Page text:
5. I've learned my baseline. 

We all have different baselines regarding mental health. As a sensitive person I spend a lot of time being affected by the world - so naturally I spend a lot of time feeling low. I can't help it! My friends who aren't as sensitive spend less time in a lower state. They don't get caught up in the world's problems, they aren't drawn to helping professions and they don't spend their days needing to support the vulnerable and oppressed. Just because I feel low doesn't mean I am depressed. It means I'm informed and aware. When I dip lower than my baseline I know I need to intervene. Whereas, if my friends were to dip to where I am in my day-to-day life, that would be cause for concern. 

This is where self-awareness comes into play. I now know myself well enough to fight back when anyone suggests my deep thinking and concern for the world are premise for an anti-depressant. When I do feel lower, I know I need to pay attention and do the things that bring me back into balance, like mind my diet, get outside in nature, declutter my brain by writing a post, or go for a coffee date with a friend.  Having a lower baseline may seem like a burden, but I don't think so. I can connect and relate to others in ways most people can't.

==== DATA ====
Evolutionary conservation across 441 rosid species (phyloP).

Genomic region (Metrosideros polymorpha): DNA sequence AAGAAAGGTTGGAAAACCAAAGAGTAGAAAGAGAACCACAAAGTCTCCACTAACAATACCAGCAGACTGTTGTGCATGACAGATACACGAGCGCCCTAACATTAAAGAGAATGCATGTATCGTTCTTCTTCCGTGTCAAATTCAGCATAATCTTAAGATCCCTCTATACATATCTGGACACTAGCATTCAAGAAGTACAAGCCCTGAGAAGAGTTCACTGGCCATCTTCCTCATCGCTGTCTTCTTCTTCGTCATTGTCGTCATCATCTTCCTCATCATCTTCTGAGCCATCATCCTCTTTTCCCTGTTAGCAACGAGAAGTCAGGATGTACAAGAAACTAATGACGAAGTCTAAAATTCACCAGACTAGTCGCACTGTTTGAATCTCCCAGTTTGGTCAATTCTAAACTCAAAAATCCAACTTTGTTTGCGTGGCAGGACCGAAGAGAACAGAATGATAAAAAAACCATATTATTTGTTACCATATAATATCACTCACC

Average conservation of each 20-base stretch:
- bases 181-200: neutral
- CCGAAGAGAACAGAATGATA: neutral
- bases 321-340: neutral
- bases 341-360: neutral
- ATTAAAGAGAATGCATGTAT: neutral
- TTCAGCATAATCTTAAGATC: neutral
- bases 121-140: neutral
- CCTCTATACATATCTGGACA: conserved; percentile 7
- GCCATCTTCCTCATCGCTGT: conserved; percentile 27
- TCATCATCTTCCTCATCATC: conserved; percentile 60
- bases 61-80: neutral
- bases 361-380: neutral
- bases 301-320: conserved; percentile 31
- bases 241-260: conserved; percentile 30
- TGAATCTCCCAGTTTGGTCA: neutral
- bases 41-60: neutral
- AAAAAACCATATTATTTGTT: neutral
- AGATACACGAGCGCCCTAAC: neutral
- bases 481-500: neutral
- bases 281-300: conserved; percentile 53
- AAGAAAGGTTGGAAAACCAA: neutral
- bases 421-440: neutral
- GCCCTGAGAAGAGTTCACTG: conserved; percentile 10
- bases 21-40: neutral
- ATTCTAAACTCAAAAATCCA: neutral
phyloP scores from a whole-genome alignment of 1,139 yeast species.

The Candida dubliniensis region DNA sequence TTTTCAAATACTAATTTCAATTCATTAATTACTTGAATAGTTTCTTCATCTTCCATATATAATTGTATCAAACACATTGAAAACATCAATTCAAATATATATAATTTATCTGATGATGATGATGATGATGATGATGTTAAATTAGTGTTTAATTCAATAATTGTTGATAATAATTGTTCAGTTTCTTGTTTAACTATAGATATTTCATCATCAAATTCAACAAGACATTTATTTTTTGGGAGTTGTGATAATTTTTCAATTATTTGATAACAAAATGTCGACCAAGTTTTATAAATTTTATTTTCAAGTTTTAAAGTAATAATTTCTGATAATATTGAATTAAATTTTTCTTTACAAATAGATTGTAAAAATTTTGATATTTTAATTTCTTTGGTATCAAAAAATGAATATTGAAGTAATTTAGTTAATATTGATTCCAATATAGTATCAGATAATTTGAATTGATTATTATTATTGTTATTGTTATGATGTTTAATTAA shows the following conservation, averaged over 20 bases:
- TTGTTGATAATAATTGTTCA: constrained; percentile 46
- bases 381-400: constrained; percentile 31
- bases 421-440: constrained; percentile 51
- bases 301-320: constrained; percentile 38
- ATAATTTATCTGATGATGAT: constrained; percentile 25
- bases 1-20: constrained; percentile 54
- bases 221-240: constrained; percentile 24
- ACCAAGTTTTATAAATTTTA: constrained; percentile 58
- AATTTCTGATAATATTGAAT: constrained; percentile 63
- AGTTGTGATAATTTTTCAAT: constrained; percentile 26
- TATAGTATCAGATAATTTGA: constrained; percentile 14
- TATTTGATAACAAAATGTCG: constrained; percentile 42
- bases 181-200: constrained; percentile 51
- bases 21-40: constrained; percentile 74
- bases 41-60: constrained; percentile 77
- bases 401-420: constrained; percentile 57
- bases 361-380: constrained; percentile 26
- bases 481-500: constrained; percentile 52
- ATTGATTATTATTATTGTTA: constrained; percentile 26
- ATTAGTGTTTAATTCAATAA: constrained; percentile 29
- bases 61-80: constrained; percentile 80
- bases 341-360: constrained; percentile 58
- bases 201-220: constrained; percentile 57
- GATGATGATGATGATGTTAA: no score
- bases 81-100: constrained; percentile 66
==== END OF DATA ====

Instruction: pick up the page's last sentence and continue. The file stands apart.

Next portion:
Compassion hurts. When you feel connected to everything, you also feel responsible for everything. You must either learn to carry the Universe or be crushed by it. You must grow strong enough to love the world, yet empty enough to sit down at the same table with its worst horrors.
— Andrew Boyd

6. Life purpose is a journey, not a destination.

One of the biggest factors in my mental health over the years has been a need to find my life purpose. I know I'm not alone in this. Some of my lowest moments happened when I've felt as if I wasn't 'where I was suppose to be' or 'doing what I was suppose to do.' But what if the world really is our oyster and we can do whatever the heck we want to do on whatever timeline we want to do it? I will always be driven towards purpose, but what if purpose is in how I do the little things I do each day? And not a destination somewhere in the future? Remembering society determined the "right" way of living - and that I have the power to choose another way has been instrumental in minimizing some of my lows.

7. We aren't all clinically depressed.